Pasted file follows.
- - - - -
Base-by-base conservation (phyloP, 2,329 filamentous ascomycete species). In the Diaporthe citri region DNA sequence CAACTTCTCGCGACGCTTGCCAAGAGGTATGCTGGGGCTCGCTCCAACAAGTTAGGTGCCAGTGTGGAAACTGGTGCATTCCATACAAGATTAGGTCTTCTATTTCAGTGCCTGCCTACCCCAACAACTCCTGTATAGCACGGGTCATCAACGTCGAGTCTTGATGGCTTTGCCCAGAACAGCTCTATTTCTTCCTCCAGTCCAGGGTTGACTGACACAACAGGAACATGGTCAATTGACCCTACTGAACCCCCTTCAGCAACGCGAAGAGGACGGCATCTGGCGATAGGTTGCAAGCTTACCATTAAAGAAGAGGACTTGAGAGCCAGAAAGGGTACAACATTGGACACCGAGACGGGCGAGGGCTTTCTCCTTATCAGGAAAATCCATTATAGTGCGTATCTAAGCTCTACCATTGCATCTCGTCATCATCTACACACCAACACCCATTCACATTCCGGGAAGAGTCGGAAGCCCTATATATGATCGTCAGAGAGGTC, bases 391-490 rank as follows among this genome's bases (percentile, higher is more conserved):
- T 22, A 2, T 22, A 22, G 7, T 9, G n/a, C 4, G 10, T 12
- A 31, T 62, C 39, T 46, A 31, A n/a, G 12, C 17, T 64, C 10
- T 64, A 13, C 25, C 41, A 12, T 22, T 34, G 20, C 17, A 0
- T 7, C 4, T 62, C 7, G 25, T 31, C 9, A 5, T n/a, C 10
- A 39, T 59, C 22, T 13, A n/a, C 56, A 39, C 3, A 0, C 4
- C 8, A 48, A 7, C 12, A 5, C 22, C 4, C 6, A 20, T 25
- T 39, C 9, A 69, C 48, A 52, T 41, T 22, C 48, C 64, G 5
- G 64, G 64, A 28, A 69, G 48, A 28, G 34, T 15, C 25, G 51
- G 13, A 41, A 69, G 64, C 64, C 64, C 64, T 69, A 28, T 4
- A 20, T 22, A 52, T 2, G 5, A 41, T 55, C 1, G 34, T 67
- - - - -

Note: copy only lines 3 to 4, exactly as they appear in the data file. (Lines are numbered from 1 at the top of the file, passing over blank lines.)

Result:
- A 31, T 62, C 39, T 46, A 31, A n/a, G 12, C 17, T 64, C 10
- T 64, A 13, C 25, C 41, A 12, T 22, T 34, G 20, C 17, A 0